Side A – Nia
Nia’s collapse was inevitable. She had burned too hot and spent too much of her fury on defying the divine wills sunk in the volcano’s depths to have the energy left to stand for more than a handful of seconds after the performance finished.
As silence returned to the caldera, Nia felt her knees, or more specifically Yasgrid’s flesh and blood knees, buckle under her. Having a material body meant having a miserable lump of agony, but also an irrefutable sign she’d survived, which sent her spirit soaring into the blue sky she saw clearing above them.
The drummers had done it. The volcano rumbled no further. The toxic clouds were transmuted and dispersed to the far corners of the northlands where rather than choking out life, they would nurture and sustain it. Nia didn’t know what price they’d paid to achieve their victory, but she could tell from the glimpse of the devastation she saw and the empty seats that it had been a high one.
“We need some help here,” someone close to Nia said. Consciousness was difficult to cling to though and her vision was wobbling as her eyes struggled to find a common focal point.
“Give her room,” a man, maybe, said. Jarben? Or had he been blown to dust? The candlelight of Nia’s memories was growing dim as a mountain of fatigue a hundred times the size of the volcano crashed down on her.
“I don’t think she’s breathing,” a distant voice said. Nia felt lips on her own and wondered at the fleeting sensation. She was breathing, just slowly, and why wouldn’t they just let her sleep already?
Hands on her chest rudely asked her to wake up, but her heart was fine. She could hear the nice, slow, steady pulse in her ears. She could have even forced herself to spit out a word of comfort to whoever was working on her but the fatigue was unbearable and after the morning Nia had been through, fighting another heroic battle without a chance to rest was not something she particular cared to do.
Instead, she spoke to herself in her native tongue, casting her mind into a gossamer web of dreams and relaxed into a deep and music free slumber.
Side B – Yasgrid
Yasgrid opened her eyes and expected to find devastation everywhere around her. It felt wrong that anywhere in the world should have been spared the cataclysmic force of the drum battle she’d witnessed Nia take part in.
The meditation chamber was unchanged though. No great concussion had shattered the chairs, and no fiery blast had burned the walls. Peace and tranquility continued to reign within the woods, leaving Yasgrid feeling even more alien than she had before.
She tried to recapture the calm heart that she’d glimpsed when she first reclined into her chair, but her mind was buzzing too loudly with the outcome of the Stonelings’ Calling ceremony.
Drummers had been lost. A lot of drummers. Her mother wasn’t one of them though. Yasgrid knew that without being able to recall any conscious memory of seeing her mother among the players once the performance started. Even with that reassurance, there would still be people she knew, even possibly people she admired who would be gone.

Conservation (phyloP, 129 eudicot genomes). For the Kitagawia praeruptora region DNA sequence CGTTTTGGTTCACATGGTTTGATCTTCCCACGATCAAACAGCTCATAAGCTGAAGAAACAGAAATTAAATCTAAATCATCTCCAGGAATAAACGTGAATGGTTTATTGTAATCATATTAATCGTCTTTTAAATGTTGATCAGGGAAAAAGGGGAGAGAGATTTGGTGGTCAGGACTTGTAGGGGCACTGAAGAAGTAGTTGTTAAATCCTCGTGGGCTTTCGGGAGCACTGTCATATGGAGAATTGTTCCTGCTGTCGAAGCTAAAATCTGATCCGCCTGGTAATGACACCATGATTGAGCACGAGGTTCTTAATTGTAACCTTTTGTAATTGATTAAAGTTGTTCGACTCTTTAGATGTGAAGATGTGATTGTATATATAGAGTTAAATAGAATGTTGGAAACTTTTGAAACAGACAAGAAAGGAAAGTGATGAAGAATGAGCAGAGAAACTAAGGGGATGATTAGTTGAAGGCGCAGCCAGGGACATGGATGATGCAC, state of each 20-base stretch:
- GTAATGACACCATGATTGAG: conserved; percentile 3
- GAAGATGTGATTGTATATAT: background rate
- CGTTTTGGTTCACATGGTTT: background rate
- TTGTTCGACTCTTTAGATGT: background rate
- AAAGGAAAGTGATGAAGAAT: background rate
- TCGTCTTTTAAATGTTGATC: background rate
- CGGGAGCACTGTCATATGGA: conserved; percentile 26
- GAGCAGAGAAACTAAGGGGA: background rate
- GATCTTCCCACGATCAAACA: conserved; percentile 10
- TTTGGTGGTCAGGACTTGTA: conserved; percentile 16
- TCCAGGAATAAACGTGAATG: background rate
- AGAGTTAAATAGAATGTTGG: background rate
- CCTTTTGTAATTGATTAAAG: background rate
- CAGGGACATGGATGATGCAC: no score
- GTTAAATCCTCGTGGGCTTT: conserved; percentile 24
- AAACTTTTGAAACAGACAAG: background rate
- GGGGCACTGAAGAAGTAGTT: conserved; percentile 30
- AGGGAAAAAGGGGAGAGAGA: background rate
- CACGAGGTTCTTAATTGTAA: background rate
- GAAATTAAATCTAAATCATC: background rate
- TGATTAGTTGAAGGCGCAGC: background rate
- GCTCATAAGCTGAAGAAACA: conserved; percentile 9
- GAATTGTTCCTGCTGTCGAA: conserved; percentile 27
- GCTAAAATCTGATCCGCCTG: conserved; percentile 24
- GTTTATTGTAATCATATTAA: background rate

Had Drum Master Pelegar survived? Yasgrid couldn’t remember and didn’t have the same sense as she did with her mother. In the wake of that uncertainty, and the uncertainty of so many other fates, closing her eyes and searching for tranquility seemed not only impossible but wrong.
By Stoneling tradition, the dead were mourned in the loudest of voice. Those left behind would speak for them, at least once last time, before the echoes of the departed’s words left the world behind. Nia didn’t know that tradition, and from the last that Yasgrid had seen was in no position to act on it even if she’d been made aware of it.
Reaching out to Nia was like reaching out to sleep itself. Yasgrid could feel the terrible weight of the fatigue Nia bore trying to drag her into an abyss of slumber as well. Yasgrid backed away from that contact, knowing that she couldn’t afford, and didn’t need, the same recovery time that Nia did.
Neither could she pretend to meditate further though. Her heart was too restless. Instead she opened her eyes and risked attracting attention by taking in the chamber the elves had gathered in.
The elven meeting hall reminded her at first of a tiny caldera of roots and leaves and flowers. While nowhere near the size of Frost Harbor’s volcano, the domed chamber had the same sloping descent to a central point, and the same sense of encompassing all within it.
The magnificent flower stage at the center and the glittering sword that hung suspended above it was a feature unique to the elves’ place of worship though.
Yasgrid focused on the blade, marveling at the magic that help it aloft and the natural design that let it catch stray rays of light and send them racing out across the chamber in rainbow flashes which followed a complex but also soothing pattern.
Nia had said that the ceremony within the chamber was part of the Darkwood Elves’ Mid-Winter celebration. It was where the elves symbolically slew the troubles of the previous year so that the new year could start fresh.
Yasgrid wondered what that meant as one of the dancing rainbow fragments flickered across her eyes, followed shortly thereafter by another one which lingered in place.
“It is not always symbolically.”
The words echoed in her mind, without disturbing the silence that enfolded her ears.
“What?” she asked without vocalizing the word.
“The purpose of the ritual you have begun, to slay the problems which must be laid to rest, is not always a matter of symbolism. Often, only deeds can end the troubles which grow in the garden of our lives, Daughter of Stone.”
Without sound in her ears, it was almost impossible for Yasgrid to tell where the voice was coming from, but looking up into the rainbAow that was shining in her eyes, she saw that the sword atop the flower stage had ceased spinning and was focusing a beam of scattered light directly at her.